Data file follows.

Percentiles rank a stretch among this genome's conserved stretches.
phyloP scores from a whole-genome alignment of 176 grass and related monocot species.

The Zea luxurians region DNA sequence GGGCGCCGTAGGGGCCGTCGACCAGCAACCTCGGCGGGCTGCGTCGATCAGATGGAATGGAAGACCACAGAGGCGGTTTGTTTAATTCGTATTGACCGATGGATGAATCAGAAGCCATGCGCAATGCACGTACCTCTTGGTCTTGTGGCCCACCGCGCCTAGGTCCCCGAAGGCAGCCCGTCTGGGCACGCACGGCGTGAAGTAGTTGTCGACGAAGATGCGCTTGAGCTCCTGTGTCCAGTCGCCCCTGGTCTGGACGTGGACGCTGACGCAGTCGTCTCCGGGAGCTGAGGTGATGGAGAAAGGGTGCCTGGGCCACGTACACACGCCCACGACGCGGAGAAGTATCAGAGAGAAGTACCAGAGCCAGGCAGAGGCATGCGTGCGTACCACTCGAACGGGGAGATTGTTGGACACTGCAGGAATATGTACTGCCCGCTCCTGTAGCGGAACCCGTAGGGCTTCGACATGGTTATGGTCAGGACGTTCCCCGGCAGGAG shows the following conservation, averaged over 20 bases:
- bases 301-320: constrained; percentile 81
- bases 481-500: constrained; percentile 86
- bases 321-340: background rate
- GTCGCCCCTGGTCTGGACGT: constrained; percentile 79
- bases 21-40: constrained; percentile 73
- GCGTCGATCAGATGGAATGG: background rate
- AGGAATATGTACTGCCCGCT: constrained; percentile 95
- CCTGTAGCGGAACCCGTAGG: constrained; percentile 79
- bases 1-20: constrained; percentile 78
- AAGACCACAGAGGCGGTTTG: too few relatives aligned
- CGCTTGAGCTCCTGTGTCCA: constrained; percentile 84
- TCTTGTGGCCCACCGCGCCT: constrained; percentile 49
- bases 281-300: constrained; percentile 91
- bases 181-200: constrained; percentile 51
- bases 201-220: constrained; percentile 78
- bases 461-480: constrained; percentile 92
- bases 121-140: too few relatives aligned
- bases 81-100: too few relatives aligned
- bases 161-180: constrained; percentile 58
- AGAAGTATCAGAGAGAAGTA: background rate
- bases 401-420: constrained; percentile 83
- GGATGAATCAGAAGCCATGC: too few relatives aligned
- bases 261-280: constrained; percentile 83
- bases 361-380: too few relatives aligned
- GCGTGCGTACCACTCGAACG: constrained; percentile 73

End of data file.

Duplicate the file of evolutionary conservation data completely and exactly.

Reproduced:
Percentiles rank a stretch among this genome's conserved stretches.
phyloP scores from a whole-genome alignment of 176 grass and related monocot species.

The Zea luxurians region DNA sequence GGGCGCCGTAGGGGCCGTCGACCAGCAACCTCGGCGGGCTGCGTCGATCAGATGGAATGGAAGACCACAGAGGCGGTTTGTTTAATTCGTATTGACCGATGGATGAATCAGAAGCCATGCGCAATGCACGTACCTCTTGGTCTTGTGGCCCACCGCGCCTAGGTCCCCGAAGGCAGCCCGTCTGGGCACGCACGGCGTGAAGTAGTTGTCGACGAAGATGCGCTTGAGCTCCTGTGTCCAGTCGCCCCTGGTCTGGACGTGGACGCTGACGCAGTCGTCTCCGGGAGCTGAGGTGATGGAGAAAGGGTGCCTGGGCCACGTACACACGCCCACGACGCGGAGAAGTATCAGAGAGAAGTACCAGAGCCAGGCAGAGGCATGCGTGCGTACCACTCGAACGGGGAGATTGTTGGACACTGCAGGAATATGTACTGCCCGCTCCTGTAGCGGAACCCGTAGGGCTTCGACATGGTTATGGTCAGGACGTTCCCCGGCAGGAG shows the following conservation, averaged over 20 bases:
- bases 301-320: constrained; percentile 81
- bases 481-500: constrained; percentile 86
- bases 321-340: background rate
- GTCGCCCCTGGTCTGGACGT: constrained; percentile 79
- bases 21-40: constrained; percentile 73
- GCGTCGATCAGATGGAATGG: background rate
- AGGAATATGTACTGCCCGCT: constrained; percentile 95
- CCTGTAGCGGAACCCGTAGG: constrained; percentile 79
- bases 1-20: constrained; percentile 78
- AAGACCACAGAGGCGGTTTG: too few relatives aligned
- CGCTTGAGCTCCTGTGTCCA: constrained; percentile 84
- TCTTGTGGCCCACCGCGCCT: constrained; percentile 49
- bases 281-300: constrained; percentile 91
- bases 181-200: constrained; percentile 51
- bases 201-220: constrained; percentile 78
- bases 461-480: constrained; percentile 92
- bases 121-140: too few relatives aligned
- bases 81-100: too few relatives aligned
- bases 161-180: constrained; percentile 58
- AGAAGTATCAGAGAGAAGTA: background rate
- bases 401-420: constrained; percentile 83
- GGATGAATCAGAAGCCATGC: too few relatives aligned
- bases 261-280: constrained; percentile 83
- bases 361-380: too few relatives aligned
- GCGTGCGTACCACTCGAACG: constrained; percentile 73